Whilst so much outside is looking decidedly damp, drippy and dull, I have been livening up dark corners of the house with little seed head arrangements. They are not bright or vibrant, and they come in many shades of brown, which is not my favourite colour, but they have a charm all of their own, and to my mind definitely merit closer inspection to enjoy them fully.
Look at this love-in-the-mist seed head. It's amazingly sculptural, making me think of modern architecture.
And this poppy - what a graceful fluted shape.
Cleverly designed by nature, the seeds disperse through the little holes when the wind shakes the seed head.
These are the dried seed heads of bluebells. They're paper-thin and translucent.
The teasel is very prickly and often grows around old woollen mills, as the heads were used to card wool. The word 'card' comes from the Latin name for teasel, carduus.
The seed heads of umbellifers, like cow-parsley or wild carrot, look like the spokes of inside-out umbrellas and some, like this one, close as they dry to form a little cage.
In between the showers I go into the garden to look at the seed heads outside as well. The clematis seed heads are whirled like little Catherine wheels.
And some are incredibly soft and fluffy.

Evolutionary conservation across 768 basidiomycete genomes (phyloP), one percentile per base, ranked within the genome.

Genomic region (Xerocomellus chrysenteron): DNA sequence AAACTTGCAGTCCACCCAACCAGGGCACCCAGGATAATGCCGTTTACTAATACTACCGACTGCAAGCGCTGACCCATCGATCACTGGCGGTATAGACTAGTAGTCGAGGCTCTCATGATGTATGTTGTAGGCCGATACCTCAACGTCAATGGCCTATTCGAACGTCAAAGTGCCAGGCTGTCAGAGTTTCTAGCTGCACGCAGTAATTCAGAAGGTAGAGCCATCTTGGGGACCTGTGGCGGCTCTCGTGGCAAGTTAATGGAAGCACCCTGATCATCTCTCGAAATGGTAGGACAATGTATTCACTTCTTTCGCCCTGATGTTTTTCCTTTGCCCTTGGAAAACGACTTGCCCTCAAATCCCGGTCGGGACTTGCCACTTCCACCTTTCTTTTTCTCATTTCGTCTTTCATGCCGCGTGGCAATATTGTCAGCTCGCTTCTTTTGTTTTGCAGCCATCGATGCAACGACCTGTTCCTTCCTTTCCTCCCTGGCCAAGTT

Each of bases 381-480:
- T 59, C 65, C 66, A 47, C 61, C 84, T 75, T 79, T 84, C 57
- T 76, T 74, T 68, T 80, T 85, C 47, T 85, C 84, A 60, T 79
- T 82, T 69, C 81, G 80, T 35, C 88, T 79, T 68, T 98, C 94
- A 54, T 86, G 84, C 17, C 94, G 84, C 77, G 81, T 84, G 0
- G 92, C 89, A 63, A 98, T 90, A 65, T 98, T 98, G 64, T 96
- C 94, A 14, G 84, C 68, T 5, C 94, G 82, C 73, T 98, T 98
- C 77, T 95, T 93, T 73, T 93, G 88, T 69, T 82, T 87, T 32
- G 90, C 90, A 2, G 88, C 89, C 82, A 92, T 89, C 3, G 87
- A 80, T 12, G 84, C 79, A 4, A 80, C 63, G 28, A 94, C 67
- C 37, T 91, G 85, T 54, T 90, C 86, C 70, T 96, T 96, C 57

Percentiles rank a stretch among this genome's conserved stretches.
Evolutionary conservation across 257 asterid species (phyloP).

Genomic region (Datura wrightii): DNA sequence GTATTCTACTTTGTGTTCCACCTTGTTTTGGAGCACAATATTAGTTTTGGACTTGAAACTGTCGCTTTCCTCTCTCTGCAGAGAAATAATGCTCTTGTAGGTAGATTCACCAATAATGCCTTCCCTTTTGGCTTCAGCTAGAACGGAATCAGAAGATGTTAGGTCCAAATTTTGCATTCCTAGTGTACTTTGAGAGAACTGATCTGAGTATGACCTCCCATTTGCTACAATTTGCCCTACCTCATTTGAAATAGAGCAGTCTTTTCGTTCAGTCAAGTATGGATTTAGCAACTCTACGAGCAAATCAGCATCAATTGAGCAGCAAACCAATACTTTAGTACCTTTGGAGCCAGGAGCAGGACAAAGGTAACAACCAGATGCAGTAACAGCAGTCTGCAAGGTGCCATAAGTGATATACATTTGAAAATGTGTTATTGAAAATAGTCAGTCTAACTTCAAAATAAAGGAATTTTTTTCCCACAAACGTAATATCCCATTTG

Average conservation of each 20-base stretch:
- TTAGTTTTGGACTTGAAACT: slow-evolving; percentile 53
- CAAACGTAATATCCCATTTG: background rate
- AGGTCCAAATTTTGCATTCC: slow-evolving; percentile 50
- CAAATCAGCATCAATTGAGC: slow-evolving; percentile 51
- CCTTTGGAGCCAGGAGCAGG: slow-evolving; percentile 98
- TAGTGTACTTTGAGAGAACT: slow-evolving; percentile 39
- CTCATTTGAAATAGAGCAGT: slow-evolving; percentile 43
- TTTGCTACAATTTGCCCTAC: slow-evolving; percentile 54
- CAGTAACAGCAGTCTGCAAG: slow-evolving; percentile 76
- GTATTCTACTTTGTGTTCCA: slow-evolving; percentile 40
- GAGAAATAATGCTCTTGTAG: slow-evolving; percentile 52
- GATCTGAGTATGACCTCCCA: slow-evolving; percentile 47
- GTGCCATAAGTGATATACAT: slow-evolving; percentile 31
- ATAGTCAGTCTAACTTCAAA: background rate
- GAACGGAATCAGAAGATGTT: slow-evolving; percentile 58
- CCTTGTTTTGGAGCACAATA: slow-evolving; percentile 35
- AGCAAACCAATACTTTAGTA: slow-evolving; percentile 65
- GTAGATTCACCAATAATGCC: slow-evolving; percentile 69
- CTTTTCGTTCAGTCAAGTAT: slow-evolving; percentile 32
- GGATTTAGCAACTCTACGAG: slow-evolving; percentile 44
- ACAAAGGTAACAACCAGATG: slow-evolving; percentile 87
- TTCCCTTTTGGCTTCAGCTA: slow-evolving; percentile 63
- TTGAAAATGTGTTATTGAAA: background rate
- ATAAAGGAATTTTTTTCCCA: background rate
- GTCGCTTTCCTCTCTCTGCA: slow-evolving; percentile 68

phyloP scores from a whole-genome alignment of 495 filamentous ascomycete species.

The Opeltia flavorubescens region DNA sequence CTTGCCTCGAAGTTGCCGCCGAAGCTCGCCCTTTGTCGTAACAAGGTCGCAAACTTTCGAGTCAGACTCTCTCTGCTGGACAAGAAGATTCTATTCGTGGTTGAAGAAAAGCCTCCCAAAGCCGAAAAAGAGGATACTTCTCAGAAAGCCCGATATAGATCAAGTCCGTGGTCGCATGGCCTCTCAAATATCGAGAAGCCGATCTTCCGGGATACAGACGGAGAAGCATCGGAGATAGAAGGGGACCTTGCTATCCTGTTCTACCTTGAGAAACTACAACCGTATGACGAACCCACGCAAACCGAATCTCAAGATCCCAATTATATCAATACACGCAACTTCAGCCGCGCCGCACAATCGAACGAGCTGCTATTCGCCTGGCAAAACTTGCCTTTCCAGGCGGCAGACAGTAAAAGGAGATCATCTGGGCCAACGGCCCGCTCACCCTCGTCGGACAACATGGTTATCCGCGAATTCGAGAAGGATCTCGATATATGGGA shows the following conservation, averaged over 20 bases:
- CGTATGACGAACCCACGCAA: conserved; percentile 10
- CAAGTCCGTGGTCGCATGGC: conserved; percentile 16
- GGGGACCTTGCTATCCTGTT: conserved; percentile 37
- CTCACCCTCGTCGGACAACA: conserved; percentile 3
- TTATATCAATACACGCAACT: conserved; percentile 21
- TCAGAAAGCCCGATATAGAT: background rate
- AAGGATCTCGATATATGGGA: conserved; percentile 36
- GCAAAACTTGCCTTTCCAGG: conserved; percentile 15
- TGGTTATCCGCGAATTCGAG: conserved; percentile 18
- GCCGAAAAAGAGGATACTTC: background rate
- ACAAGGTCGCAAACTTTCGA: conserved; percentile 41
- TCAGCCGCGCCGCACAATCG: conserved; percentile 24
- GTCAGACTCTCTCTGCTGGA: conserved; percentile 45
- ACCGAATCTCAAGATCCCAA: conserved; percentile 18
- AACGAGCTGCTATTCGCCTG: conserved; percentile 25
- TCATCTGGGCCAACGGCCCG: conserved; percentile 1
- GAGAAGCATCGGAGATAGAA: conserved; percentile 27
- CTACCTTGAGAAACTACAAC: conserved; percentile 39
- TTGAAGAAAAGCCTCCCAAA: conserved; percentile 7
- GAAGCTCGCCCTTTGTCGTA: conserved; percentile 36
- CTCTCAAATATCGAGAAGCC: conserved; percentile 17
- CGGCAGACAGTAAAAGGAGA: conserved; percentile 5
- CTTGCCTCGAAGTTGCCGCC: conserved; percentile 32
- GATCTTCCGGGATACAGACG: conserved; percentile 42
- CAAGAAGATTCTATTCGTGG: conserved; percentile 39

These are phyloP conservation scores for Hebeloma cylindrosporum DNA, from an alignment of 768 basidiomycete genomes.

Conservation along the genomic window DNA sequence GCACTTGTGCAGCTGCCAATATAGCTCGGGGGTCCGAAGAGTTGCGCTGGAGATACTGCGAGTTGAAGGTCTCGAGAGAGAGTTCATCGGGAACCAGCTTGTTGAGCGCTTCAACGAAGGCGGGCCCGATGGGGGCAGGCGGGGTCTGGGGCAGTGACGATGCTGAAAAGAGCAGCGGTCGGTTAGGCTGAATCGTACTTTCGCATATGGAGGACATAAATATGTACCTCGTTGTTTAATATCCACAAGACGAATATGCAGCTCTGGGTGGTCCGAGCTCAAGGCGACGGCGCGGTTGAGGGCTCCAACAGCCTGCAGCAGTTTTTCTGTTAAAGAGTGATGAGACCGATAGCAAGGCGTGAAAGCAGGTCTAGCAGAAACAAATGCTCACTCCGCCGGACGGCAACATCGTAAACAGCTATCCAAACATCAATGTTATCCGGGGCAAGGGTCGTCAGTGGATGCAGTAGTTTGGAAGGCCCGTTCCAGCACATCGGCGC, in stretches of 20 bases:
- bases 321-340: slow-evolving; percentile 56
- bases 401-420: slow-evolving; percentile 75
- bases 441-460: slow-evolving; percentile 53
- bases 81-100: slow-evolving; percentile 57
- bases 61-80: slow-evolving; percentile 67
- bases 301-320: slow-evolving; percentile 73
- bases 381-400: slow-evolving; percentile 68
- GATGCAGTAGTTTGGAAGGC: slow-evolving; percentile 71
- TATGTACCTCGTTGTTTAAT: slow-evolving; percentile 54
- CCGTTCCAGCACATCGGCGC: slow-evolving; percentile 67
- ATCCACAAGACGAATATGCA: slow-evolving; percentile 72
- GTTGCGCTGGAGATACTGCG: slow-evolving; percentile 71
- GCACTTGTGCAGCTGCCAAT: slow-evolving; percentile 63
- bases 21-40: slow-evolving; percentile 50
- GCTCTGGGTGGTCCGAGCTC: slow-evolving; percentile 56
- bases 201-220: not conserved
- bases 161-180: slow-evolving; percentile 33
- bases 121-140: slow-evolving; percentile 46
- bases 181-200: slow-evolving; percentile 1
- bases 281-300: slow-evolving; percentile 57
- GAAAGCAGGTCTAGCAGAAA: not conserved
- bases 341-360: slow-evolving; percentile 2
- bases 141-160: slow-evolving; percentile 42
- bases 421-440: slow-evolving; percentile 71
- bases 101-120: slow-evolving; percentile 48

More umbellifers, fennel this time, with lots of seeds ready to dry and use in the kitchen. I leave enough for the birds, and ladybirds hibernate in the hollow stalks.
The seed heads of the crocosmia turn orange, a colourful echo of the flowers.
These irises swell and pop open to show their seeds. They usually grow by ponds or rivers, and the seeds fall in and are dispersed on the water.
A few years ago I discovered the artist and print-maker Angie Lewin, when one of her greeings cards caught my eye. Since then I have been hooked on her amazing work, and bought her book 'Plants and Places', which is full of the most gorgeous images of seed heads, stems, leaves, berries, shells and pebbles. Her shapes are strong and fluid, and the colours rich and vintage, and she has the eye of a botanist for the plants' detail.
Inspired by Angie, I like to add feathers to my little arrangements. In this case a guinea-fowl feather, dark brown and delightfully polka-dotted.
I love the shapes and textures of seed heads, corn and feathers. They go together well in stoneware or metal containers like this, and bring a more natural, earthy palette of colours indoors.
These sweet and unassuming little arrangements look pretty dotted around the house, and I am always glad that I took the time in the summer to dry these stems. As the evenings darken and I draw the curtains a little earlier each evening I enjoy their natural forms and tones, and remind myself that they contain the seeds of next year's floral colour and abundance, all part of the year's cycle x.